When the Gramophone gently sings

Posted by on Sep-19-2009

There is something about my gramophone that I should tell you.

When I’m sitting in front of it playing an old record its not ‘the master’s voice’ I hear. It’s the voices from the past. I’m transposed to another era. You call that time traveling, correct?

In fact it’s not my gramophone. I inherited it from my father. Now whenever I set foot in Summer Palace, my home, taking a break from the ships, the first thing I do is try to turn the gramophone on. Raziya religiously maintains it. If it’s still playing it’s thanks to her.

Of all the records my father had treasured in this monumental structure I like this one, the one I’m playing right now “Bahaaron Phool Barsaao, Mera Mehboob Aaya Hain”

That’s my favorite song… and Raziya’s (see how love works!).

But what makes it special is that my father liked the singer. He had a series of legendary singers and troops to fall for in his time. But John Brown liked this voice. Not The Beetles not Pink Floyd but Rafi… Muhammad Rafi.

I remember him sitting on the rocking chair, his eyes closed, savoring a glass of French Wine and this song, playing it again and again and again. One of the most colorful memories from my child hood.

It perplexed me many times, being an Anglo-Indian why he liked an Indian singer. But whenever I listened to Rafi the question becomes irrelevant. His voice will go deep into your soul and create ripples there.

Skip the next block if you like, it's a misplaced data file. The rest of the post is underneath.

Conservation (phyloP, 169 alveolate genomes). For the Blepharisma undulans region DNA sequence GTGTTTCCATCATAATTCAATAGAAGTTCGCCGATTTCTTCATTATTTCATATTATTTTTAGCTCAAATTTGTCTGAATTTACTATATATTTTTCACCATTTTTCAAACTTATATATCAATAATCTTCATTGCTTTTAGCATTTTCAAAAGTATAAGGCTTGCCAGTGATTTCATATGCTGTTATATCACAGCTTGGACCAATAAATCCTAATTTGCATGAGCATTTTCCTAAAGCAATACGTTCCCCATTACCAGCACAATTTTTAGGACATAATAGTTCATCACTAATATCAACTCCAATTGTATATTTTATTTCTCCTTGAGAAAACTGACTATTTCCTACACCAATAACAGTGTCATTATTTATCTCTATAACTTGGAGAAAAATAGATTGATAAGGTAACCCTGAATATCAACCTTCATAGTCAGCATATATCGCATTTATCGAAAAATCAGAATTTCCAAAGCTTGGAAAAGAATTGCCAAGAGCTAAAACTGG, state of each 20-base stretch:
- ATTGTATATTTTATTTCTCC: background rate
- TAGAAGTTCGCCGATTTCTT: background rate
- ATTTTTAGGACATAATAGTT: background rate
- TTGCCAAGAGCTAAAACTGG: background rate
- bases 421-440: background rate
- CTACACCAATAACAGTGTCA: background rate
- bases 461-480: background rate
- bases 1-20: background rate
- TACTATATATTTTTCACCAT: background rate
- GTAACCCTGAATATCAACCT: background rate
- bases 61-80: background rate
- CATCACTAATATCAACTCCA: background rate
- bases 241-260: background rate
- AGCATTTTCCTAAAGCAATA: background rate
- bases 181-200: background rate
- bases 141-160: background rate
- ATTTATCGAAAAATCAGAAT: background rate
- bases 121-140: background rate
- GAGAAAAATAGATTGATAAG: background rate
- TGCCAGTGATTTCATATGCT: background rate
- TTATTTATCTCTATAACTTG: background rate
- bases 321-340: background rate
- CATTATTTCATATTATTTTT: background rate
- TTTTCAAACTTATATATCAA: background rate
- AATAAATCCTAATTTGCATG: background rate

Years later the song came back to me. When I met Raziya for the first time at the Marine Institute she was singing “Bahaaron Phool Barsaao…” We were conducting an audition to form a music troop in the campus. Many singers and musicians were chosen for the band and I chose her to share my life.

The song was composed in Hindustani Raga Shivaranjini, she educated me later. This raga could please even Lord Shiva, thus the name Shiva-Ranjini.

The Raga is to be played at the second half of the night and could evoke the moods of romance and sorrow. I’ll talk about the Ragas and how they create certain moods later.

Now it’s the second half of the night. And we are here, still awake. I’m sitting in the same old rocking chair, sipping wine and gazing at Raziya. She is enjoying the song, singing with it in times, her eyes closed.

I also have other kinds of music players with me. But I like to hear this song only in my father’s gramophone.

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